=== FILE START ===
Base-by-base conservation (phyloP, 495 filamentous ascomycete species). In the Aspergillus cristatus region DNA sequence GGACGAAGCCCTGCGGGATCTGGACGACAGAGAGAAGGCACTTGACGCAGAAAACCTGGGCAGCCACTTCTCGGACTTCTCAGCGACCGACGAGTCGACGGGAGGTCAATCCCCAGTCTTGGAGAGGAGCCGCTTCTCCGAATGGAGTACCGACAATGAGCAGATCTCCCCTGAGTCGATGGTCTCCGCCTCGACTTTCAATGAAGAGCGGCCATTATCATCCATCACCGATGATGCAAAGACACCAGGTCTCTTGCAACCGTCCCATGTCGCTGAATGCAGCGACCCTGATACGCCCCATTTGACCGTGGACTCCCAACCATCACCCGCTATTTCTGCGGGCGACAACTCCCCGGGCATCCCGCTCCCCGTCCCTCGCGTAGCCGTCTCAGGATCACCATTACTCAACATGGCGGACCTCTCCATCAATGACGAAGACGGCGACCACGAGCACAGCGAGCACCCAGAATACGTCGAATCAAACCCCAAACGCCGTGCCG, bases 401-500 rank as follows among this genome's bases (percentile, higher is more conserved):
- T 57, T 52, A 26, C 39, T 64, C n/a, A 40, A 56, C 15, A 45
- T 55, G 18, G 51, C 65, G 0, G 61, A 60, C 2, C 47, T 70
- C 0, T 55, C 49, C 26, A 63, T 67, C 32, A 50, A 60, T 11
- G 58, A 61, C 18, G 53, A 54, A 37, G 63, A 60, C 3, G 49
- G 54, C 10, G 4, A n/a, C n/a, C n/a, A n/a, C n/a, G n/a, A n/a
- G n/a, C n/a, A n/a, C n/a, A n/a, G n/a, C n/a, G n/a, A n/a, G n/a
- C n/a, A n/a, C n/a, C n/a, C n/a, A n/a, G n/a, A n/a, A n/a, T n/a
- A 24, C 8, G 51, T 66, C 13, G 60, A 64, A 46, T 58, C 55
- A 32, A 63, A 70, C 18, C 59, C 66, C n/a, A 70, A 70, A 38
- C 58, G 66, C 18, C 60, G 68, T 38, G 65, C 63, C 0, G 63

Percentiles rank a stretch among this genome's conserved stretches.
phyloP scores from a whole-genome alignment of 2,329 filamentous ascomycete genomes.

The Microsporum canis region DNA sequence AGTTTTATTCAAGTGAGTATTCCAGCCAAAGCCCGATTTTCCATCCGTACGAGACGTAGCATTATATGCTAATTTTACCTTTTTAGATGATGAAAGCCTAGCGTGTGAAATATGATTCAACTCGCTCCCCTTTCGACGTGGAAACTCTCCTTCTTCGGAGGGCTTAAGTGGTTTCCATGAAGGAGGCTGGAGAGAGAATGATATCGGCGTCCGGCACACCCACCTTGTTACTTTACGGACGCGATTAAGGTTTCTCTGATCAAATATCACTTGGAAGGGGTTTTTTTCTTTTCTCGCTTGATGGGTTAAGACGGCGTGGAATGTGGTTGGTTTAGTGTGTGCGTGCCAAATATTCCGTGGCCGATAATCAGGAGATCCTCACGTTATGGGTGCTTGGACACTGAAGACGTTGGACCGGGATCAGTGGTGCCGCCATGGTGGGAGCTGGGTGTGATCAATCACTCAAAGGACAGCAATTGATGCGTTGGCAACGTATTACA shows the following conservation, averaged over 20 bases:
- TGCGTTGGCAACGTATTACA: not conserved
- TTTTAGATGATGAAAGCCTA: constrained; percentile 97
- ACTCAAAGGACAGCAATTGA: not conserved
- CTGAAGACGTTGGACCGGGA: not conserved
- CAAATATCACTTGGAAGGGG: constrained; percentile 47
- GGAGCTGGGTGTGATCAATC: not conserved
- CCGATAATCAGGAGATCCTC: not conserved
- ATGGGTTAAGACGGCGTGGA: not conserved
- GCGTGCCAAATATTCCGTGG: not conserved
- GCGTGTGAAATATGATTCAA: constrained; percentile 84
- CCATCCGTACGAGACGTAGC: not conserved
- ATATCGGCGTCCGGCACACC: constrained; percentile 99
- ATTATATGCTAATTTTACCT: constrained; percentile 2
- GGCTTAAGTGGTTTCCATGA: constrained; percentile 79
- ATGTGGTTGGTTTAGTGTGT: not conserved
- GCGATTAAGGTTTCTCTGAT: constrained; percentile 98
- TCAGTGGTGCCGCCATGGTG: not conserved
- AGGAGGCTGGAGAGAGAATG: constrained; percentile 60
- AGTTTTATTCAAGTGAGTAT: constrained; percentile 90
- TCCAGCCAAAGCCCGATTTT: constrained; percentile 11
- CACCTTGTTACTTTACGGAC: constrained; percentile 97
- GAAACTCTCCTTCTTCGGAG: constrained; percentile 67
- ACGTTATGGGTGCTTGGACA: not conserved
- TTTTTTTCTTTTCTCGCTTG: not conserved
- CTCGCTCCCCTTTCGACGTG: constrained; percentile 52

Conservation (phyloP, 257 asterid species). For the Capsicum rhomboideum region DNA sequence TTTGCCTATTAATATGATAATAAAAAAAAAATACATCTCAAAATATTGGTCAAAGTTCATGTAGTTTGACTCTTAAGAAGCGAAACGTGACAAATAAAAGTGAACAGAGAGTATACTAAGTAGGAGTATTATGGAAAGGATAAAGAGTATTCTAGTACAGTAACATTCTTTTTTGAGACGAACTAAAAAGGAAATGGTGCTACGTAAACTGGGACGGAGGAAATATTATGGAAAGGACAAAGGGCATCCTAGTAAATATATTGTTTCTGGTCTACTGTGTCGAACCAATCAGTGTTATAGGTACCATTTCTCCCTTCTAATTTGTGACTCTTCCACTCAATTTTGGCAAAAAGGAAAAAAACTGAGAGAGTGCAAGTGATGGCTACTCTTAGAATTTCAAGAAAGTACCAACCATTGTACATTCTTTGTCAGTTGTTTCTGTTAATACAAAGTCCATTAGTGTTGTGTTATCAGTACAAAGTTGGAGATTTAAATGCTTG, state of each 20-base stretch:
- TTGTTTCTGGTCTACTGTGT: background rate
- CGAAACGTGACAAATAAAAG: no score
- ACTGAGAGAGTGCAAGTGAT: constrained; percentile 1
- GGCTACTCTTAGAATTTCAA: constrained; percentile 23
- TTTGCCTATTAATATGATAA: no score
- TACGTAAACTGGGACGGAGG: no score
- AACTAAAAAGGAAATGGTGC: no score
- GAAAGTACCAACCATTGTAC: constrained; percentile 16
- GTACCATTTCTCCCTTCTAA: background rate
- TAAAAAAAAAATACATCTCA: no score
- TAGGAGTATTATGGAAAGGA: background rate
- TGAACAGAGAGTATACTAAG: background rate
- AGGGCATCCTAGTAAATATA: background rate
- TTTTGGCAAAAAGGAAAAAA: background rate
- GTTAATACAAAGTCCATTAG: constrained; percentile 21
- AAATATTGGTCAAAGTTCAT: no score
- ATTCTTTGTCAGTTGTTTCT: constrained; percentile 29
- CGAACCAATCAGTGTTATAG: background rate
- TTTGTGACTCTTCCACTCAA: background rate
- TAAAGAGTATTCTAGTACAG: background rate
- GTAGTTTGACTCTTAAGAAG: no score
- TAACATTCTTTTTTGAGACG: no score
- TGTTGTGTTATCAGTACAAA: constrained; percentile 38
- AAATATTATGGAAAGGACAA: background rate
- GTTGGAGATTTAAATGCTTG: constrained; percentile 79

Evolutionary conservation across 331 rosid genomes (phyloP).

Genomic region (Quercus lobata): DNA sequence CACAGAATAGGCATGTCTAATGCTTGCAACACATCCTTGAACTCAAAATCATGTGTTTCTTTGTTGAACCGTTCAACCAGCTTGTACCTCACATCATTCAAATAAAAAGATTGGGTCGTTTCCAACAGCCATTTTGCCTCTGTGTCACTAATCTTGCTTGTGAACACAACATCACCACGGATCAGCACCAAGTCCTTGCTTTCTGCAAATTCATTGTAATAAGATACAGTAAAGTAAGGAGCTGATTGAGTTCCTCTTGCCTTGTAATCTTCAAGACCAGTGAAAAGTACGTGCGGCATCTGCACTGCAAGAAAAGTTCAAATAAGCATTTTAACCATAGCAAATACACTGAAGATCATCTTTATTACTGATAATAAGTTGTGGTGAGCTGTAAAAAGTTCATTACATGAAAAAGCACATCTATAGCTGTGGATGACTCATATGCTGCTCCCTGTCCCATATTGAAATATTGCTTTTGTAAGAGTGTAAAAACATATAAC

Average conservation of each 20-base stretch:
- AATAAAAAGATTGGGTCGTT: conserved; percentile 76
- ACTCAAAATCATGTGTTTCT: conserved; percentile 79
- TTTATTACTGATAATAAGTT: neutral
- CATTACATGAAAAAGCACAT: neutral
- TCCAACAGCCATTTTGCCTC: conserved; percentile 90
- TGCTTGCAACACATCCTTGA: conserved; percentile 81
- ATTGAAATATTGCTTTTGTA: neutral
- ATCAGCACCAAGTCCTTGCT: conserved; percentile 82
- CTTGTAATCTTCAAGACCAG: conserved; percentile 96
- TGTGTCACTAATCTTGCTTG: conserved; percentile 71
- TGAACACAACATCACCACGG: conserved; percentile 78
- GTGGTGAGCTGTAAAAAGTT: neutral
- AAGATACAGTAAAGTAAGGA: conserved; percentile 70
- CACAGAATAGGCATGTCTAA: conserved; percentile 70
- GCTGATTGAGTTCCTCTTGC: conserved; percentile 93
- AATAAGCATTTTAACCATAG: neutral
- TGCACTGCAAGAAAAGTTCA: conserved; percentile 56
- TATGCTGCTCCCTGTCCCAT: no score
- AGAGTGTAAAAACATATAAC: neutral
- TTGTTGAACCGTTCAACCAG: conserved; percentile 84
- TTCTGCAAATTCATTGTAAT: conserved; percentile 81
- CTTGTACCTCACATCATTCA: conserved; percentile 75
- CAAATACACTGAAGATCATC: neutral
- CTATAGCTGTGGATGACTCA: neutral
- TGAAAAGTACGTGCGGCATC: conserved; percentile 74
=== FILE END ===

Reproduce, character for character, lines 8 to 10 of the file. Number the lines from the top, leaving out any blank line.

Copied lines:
- C n/a, A n/a, C n/a, C n/a, C n/a, A n/a, G n/a, A n/a, A n/a, T n/a
- A 24, C 8, G 51, T 66, C 13, G 60, A 64, A 46, T 58, C 55
- A 32, A 63, A 70, C 18, C 59, C 66, C n/a, A 70, A 70, A 38